Flow diagram of the selection of eligible GNEC patients

Clinicopathological variables

The following characteristics were extracted from the SEER database: year of diagnosis, gender, age, race, marital status, grade, AJCC stage, T stage, N stage, M stage, primary site, tumor size, regional nodes examined (RNE), surgery, radiation therapy, chemotherapy, survival time and vital status. Patients were categorized according to the primary site (cardia, distal site, middle site, and overlapping/NOS), tumor size (≤ 2 cm, ≤5 cm, and >5 cm), and RNE (0, 1–15, and ≥ 16). The GNEC patients were converted to the 8th edition of the AJCC TNM staging system based on the 7th edition in the SEER database. In the research, CSS was regarded as the endpoint. It was defined as the period from diagnosis to cancer-related mortality.

Statistical analysis

All patients were randomized into two groups with a 7:3 ratio. The training group was employed to construct the nomogram, while the internal and external validation groups were applied to validate it. Both univariate and multivariate Cox regressions were performed to calculate the significant parameters (P < 0.05). A predictive nomogram was then established to calculate the 1-, 3-, and 5-year CSS for postoperative GNEC cases.

To assess discriminative capabilities, the consistency index (C-index) and the time-dependent area under the curve (AUC) were computed using bootstrapping. The higher value of the C-index and AUC denoted greater predictive ability. The 1-, 3-, and 5-year calibration plots (1,000 bootstrap resamples) were used to compare the predicted CSS with what was actually observed. The ideal prediction was shown to be the 45-degree line.

The net benefit for a set of threshold probabilities was calculated using decision curve analysis (DCA), which allowed researchers to test how well the model would function as a clinical decision-making tool. The optimum risk score cutoff value was utilized to create a novel risk stratification approach that divides patients into low-, middle-, and high-risk groups using the X-tile software. To compare the variations in CSS among patients in various risk stratification groups, Kaplan-Meier (KM) curves and log-rank tests were used. The C-index, Net Reclassification Index (NRI), Integrated Discrimination Improvement (IDI), and DCA were used to evaluate the new model’s enhanced predictive potential and effectiveness.

All statistical computations and visualizations were done using R software version 4.1.2 (http://www.r-project.org). A two-tailed P < 0.05 was statistically significant.

Results

Clinicopathological characteristics

1493 GNEC patients were enrolled and divided into the training group (1045 patients) and the internal validation group (448 patients). The 28 patients from the Hangzhou TCM Hospital who made up the external validation cohort were identified. The demographic and clinical characteristics of the patients from the SEER database were shown in Table 1. The two groups did not substantially vary in demographic or clinical factors (all P > 0.05).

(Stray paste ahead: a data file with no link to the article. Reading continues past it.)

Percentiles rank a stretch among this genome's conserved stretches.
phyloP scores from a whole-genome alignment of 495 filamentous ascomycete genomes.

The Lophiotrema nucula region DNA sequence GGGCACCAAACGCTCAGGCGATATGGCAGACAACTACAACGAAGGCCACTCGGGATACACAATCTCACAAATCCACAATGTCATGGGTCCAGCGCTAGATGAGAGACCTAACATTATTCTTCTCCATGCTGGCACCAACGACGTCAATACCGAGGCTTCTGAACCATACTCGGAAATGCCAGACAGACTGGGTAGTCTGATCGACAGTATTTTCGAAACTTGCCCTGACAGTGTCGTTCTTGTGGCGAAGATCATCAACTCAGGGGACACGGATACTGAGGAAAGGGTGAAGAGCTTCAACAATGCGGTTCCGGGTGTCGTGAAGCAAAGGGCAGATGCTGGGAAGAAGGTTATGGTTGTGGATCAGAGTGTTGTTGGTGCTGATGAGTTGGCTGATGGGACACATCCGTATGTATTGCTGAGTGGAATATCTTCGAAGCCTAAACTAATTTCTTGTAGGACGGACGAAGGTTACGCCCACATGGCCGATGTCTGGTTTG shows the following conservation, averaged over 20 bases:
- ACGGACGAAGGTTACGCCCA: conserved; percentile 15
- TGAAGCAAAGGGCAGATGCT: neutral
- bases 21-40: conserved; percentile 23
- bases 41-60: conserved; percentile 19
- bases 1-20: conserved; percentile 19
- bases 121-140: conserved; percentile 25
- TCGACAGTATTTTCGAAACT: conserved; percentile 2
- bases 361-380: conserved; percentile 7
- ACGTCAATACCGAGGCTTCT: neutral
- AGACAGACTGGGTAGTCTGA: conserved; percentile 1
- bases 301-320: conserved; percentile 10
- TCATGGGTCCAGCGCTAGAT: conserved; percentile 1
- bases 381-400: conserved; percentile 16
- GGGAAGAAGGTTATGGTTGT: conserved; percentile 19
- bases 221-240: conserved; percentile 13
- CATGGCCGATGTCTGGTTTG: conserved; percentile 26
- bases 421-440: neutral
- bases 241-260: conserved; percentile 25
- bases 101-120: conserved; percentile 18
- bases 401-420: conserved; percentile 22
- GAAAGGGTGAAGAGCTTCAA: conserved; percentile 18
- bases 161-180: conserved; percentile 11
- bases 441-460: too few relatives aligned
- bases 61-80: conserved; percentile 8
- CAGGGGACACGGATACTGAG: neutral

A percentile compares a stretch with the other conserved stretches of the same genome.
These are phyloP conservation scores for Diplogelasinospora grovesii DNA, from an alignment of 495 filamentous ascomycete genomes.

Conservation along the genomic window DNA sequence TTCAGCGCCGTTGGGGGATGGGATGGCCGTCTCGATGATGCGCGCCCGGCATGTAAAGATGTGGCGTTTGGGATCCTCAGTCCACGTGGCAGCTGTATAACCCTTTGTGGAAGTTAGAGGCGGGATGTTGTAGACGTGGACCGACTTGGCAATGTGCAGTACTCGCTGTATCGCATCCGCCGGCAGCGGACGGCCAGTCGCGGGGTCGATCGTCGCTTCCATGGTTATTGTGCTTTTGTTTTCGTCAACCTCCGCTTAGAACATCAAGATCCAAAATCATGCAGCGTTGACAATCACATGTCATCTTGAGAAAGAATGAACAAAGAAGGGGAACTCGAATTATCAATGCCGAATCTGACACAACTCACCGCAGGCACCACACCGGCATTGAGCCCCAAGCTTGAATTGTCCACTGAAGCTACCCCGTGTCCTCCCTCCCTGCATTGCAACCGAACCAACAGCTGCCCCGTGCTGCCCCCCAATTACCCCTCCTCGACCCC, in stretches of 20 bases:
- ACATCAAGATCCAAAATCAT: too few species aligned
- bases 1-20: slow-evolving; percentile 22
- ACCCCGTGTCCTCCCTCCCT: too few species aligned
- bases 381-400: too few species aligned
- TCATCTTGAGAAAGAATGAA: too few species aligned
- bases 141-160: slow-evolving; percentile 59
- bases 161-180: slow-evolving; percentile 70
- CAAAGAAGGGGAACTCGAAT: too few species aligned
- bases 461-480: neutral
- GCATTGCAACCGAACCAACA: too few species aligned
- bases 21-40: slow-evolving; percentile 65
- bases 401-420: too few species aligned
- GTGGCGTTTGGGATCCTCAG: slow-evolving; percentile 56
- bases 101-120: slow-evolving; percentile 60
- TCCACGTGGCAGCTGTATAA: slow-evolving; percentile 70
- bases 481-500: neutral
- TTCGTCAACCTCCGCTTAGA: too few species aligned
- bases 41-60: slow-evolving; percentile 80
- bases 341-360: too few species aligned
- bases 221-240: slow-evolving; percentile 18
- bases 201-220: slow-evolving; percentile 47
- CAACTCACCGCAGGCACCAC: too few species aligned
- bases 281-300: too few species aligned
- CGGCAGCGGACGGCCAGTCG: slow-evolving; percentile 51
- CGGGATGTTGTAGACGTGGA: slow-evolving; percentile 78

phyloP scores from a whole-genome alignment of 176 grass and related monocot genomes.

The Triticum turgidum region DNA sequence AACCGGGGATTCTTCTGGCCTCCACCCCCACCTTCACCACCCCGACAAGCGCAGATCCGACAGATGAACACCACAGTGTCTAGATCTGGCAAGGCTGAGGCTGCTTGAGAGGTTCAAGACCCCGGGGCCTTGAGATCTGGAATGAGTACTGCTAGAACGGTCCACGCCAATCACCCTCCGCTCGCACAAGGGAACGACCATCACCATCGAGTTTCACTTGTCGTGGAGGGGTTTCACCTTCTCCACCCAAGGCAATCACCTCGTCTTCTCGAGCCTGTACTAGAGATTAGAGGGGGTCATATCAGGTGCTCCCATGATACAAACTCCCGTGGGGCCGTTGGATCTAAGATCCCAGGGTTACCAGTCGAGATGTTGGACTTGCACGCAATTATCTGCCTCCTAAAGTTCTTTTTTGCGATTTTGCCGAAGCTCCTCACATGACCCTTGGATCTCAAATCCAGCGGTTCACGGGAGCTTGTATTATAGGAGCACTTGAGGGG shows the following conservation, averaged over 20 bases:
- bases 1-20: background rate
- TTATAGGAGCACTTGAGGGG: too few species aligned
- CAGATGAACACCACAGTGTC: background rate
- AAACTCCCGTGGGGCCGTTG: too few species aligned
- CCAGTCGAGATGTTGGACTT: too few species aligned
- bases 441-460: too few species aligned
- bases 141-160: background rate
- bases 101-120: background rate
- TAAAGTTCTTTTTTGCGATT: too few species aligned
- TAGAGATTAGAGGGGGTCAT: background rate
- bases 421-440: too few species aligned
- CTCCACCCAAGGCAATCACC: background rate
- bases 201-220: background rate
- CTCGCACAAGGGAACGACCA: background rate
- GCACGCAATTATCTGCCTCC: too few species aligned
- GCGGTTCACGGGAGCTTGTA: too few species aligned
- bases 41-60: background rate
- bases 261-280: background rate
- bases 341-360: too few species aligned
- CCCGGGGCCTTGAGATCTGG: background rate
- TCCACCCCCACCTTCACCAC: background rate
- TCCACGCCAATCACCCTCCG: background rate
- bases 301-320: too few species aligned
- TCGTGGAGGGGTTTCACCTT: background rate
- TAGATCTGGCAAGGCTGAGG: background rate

Table 1 The basic characteristics of GNEC patients in the training and validation group

Univariate and multivariate cox regression analysis

The univariate Cox regression performed in the training group indicated that age, gender, grade, T stage, N stage, metastasis, primary site, tumor size, RNE, and chemotherapy were significant prognostic parameters for GNEC patients (P < 0.05). The important variables identified by univariate Cox regression were then incorporated in multivariate Cox regression analysis, demonstrating that each of these components was an independent variable (Table 2).

Table 2 Univariate and multivariate Cox regression analysis of CSS for variable in GNEC patients after surgical resection

Development and internal validation of the nomogram

Finally, ten variables screened by multivariate Cox regression were applied to develop the nomogram for predicting the 1-, 3-, and 5-year CSS in GNEC patients (Fig. 2). The patient’s overall risk score was calculated by summing the relevant scores of each risk factor at various levels, representing the patient’s likelihood of CSS.

Fig. 2
figure 2

A predictive nomogram for postoperative GNEC patients

The C-indexes were 0.792 (95% CI: 0.770–0.813) and 0.782 (95% CI: 0.749–0.815), respectively, for the training and internal validation groups. The DCA, calibration, and receiver operating characteristic (ROC) curves were displayed in Figs. 3, 4 and 5. The ROC curves demonstrated that the nomogram exhibited excellent prediction performance (1-, 3-, and 5-year AUC for the training group were 0.81, 0.84, and 0.86; and 1-, 3-, and 5-year AUC for the internal validation cohort were 0.80, 0.84, and 0.85; Fig. 3). Additionally, outstanding therapeutic applications and good positive net benefits were demonstrated by the DCA plots at 1-, 3-, and 5-year in both groups (Fig. 4).

Fig. 3
figure 3

ROC of the nomogram for 1-, 3-, and 5-year CSS prediction. (A) Training cohorts; (B) Internal validation cohorts

Fig. 4
figure 4

Calibration curves of 1-, 3- and 5-year CSS. (A) Training cohort; (B) Internal validation cohort

Fig. 5
figure 5

Decision curve analysis of 1-, 3- and 5-year CSS. (A, C, E) Training cohort; (B, D, F) Internal validation cohort